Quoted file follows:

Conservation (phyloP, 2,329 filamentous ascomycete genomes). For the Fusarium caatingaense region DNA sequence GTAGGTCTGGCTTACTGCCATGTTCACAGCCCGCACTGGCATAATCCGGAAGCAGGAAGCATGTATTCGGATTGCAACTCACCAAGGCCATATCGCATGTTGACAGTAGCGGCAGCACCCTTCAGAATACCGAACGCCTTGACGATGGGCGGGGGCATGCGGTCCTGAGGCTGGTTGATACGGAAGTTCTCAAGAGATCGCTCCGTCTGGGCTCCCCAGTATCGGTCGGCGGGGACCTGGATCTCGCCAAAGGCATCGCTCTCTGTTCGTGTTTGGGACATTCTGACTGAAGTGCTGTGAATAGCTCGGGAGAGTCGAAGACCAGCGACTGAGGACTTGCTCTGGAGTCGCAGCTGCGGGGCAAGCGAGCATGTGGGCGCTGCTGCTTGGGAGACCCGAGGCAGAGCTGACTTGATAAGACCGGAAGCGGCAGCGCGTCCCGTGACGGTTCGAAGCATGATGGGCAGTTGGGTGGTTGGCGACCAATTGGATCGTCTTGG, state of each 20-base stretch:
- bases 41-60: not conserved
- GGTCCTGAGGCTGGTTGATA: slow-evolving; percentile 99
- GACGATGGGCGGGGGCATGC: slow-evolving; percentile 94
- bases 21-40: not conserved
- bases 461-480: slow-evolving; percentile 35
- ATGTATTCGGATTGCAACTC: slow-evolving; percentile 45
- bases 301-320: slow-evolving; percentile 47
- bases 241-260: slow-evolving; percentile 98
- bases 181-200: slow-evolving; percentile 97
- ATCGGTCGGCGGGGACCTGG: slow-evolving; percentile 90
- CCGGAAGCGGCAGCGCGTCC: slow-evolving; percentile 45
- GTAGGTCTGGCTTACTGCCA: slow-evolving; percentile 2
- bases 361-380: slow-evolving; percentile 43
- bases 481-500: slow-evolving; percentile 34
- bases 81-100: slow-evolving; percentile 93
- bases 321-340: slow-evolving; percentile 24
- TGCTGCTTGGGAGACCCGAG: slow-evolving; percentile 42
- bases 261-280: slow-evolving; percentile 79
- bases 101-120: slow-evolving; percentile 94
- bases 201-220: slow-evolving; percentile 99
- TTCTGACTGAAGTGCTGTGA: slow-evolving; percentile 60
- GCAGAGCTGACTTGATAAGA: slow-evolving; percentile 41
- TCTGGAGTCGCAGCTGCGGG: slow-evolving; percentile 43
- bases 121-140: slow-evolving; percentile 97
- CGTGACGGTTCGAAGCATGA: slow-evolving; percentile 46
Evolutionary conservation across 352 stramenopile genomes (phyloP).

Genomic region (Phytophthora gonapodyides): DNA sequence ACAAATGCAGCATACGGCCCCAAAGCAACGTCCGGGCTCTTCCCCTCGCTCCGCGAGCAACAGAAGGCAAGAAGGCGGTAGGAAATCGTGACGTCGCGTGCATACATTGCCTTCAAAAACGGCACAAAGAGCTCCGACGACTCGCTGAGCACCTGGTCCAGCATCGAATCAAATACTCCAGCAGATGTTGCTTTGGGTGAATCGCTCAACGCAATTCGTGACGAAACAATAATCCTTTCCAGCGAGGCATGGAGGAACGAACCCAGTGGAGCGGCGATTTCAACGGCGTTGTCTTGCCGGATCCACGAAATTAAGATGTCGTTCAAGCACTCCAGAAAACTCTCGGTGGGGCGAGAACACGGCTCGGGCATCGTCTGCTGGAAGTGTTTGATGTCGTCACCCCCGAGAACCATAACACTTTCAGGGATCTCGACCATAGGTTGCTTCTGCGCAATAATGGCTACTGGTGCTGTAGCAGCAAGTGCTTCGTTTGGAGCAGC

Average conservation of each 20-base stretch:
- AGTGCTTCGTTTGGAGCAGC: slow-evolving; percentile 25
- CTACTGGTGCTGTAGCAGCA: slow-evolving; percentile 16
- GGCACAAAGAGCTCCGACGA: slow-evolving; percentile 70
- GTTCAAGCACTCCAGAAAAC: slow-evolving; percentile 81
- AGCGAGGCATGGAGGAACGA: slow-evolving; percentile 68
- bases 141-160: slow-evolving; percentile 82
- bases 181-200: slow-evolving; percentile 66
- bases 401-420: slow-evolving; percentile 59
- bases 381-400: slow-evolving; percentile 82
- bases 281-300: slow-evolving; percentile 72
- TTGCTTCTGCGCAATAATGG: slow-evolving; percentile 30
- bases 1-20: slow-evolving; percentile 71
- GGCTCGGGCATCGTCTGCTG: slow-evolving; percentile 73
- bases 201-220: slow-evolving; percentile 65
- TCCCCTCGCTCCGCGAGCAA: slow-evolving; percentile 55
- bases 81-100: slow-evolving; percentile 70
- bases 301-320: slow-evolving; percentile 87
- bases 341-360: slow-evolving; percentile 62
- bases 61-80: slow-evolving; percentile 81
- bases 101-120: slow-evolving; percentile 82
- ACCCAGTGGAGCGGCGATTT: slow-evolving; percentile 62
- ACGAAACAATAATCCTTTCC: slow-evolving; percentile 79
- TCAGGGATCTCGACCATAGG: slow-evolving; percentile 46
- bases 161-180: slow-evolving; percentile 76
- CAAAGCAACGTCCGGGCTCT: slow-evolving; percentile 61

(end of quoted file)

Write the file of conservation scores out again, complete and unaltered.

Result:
Conservation (phyloP, 2,329 filamentous ascomycete genomes). For the Fusarium caatingaense region DNA sequence GTAGGTCTGGCTTACTGCCATGTTCACAGCCCGCACTGGCATAATCCGGAAGCAGGAAGCATGTATTCGGATTGCAACTCACCAAGGCCATATCGCATGTTGACAGTAGCGGCAGCACCCTTCAGAATACCGAACGCCTTGACGATGGGCGGGGGCATGCGGTCCTGAGGCTGGTTGATACGGAAGTTCTCAAGAGATCGCTCCGTCTGGGCTCCCCAGTATCGGTCGGCGGGGACCTGGATCTCGCCAAAGGCATCGCTCTCTGTTCGTGTTTGGGACATTCTGACTGAAGTGCTGTGAATAGCTCGGGAGAGTCGAAGACCAGCGACTGAGGACTTGCTCTGGAGTCGCAGCTGCGGGGCAAGCGAGCATGTGGGCGCTGCTGCTTGGGAGACCCGAGGCAGAGCTGACTTGATAAGACCGGAAGCGGCAGCGCGTCCCGTGACGGTTCGAAGCATGATGGGCAGTTGGGTGGTTGGCGACCAATTGGATCGTCTTGG, state of each 20-base stretch:
- bases 41-60: not conserved
- GGTCCTGAGGCTGGTTGATA: slow-evolving; percentile 99
- GACGATGGGCGGGGGCATGC: slow-evolving; percentile 94
- bases 21-40: not conserved
- bases 461-480: slow-evolving; percentile 35
- ATGTATTCGGATTGCAACTC: slow-evolving; percentile 45
- bases 301-320: slow-evolving; percentile 47
- bases 241-260: slow-evolving; percentile 98
- bases 181-200: slow-evolving; percentile 97
- ATCGGTCGGCGGGGACCTGG: slow-evolving; percentile 90
- CCGGAAGCGGCAGCGCGTCC: slow-evolving; percentile 45
- GTAGGTCTGGCTTACTGCCA: slow-evolving; percentile 2
- bases 361-380: slow-evolving; percentile 43
- bases 481-500: slow-evolving; percentile 34
- bases 81-100: slow-evolving; percentile 93
- bases 321-340: slow-evolving; percentile 24
- TGCTGCTTGGGAGACCCGAG: slow-evolving; percentile 42
- bases 261-280: slow-evolving; percentile 79
- bases 101-120: slow-evolving; percentile 94
- bases 201-220: slow-evolving; percentile 99
- TTCTGACTGAAGTGCTGTGA: slow-evolving; percentile 60
- GCAGAGCTGACTTGATAAGA: slow-evolving; percentile 41
- TCTGGAGTCGCAGCTGCGGG: slow-evolving; percentile 43
- bases 121-140: slow-evolving; percentile 97
- CGTGACGGTTCGAAGCATGA: slow-evolving; percentile 46
Evolutionary conservation across 352 stramenopile genomes (phyloP).

Genomic region (Phytophthora gonapodyides): DNA sequence ACAAATGCAGCATACGGCCCCAAAGCAACGTCCGGGCTCTTCCCCTCGCTCCGCGAGCAACAGAAGGCAAGAAGGCGGTAGGAAATCGTGACGTCGCGTGCATACATTGCCTTCAAAAACGGCACAAAGAGCTCCGACGACTCGCTGAGCACCTGGTCCAGCATCGAATCAAATACTCCAGCAGATGTTGCTTTGGGTGAATCGCTCAACGCAATTCGTGACGAAACAATAATCCTTTCCAGCGAGGCATGGAGGAACGAACCCAGTGGAGCGGCGATTTCAACGGCGTTGTCTTGCCGGATCCACGAAATTAAGATGTCGTTCAAGCACTCCAGAAAACTCTCGGTGGGGCGAGAACACGGCTCGGGCATCGTCTGCTGGAAGTGTTTGATGTCGTCACCCCCGAGAACCATAACACTTTCAGGGATCTCGACCATAGGTTGCTTCTGCGCAATAATGGCTACTGGTGCTGTAGCAGCAAGTGCTTCGTTTGGAGCAGC

Average conservation of each 20-base stretch:
- AGTGCTTCGTTTGGAGCAGC: slow-evolving; percentile 25
- CTACTGGTGCTGTAGCAGCA: slow-evolving; percentile 16
- GGCACAAAGAGCTCCGACGA: slow-evolving; percentile 70
- GTTCAAGCACTCCAGAAAAC: slow-evolving; percentile 81
- AGCGAGGCATGGAGGAACGA: slow-evolving; percentile 68
- bases 141-160: slow-evolving; percentile 82
- bases 181-200: slow-evolving; percentile 66
- bases 401-420: slow-evolving; percentile 59
- bases 381-400: slow-evolving; percentile 82
- bases 281-300: slow-evolving; percentile 72
- TTGCTTCTGCGCAATAATGG: slow-evolving; percentile 30
- bases 1-20: slow-evolving; percentile 71
- GGCTCGGGCATCGTCTGCTG: slow-evolving; percentile 73
- bases 201-220: slow-evolving; percentile 65
- TCCCCTCGCTCCGCGAGCAA: slow-evolving; percentile 55
- bases 81-100: slow-evolving; percentile 70
- bases 301-320: slow-evolving; percentile 87
- bases 341-360: slow-evolving; percentile 62
- bases 61-80: slow-evolving; percentile 81
- bases 101-120: slow-evolving; percentile 82
- ACCCAGTGGAGCGGCGATTT: slow-evolving; percentile 62
- ACGAAACAATAATCCTTTCC: slow-evolving; percentile 79
- TCAGGGATCTCGACCATAGG: slow-evolving; percentile 46
- bases 161-180: slow-evolving; percentile 76
- CAAAGCAACGTCCGGGCTCT: slow-evolving; percentile 61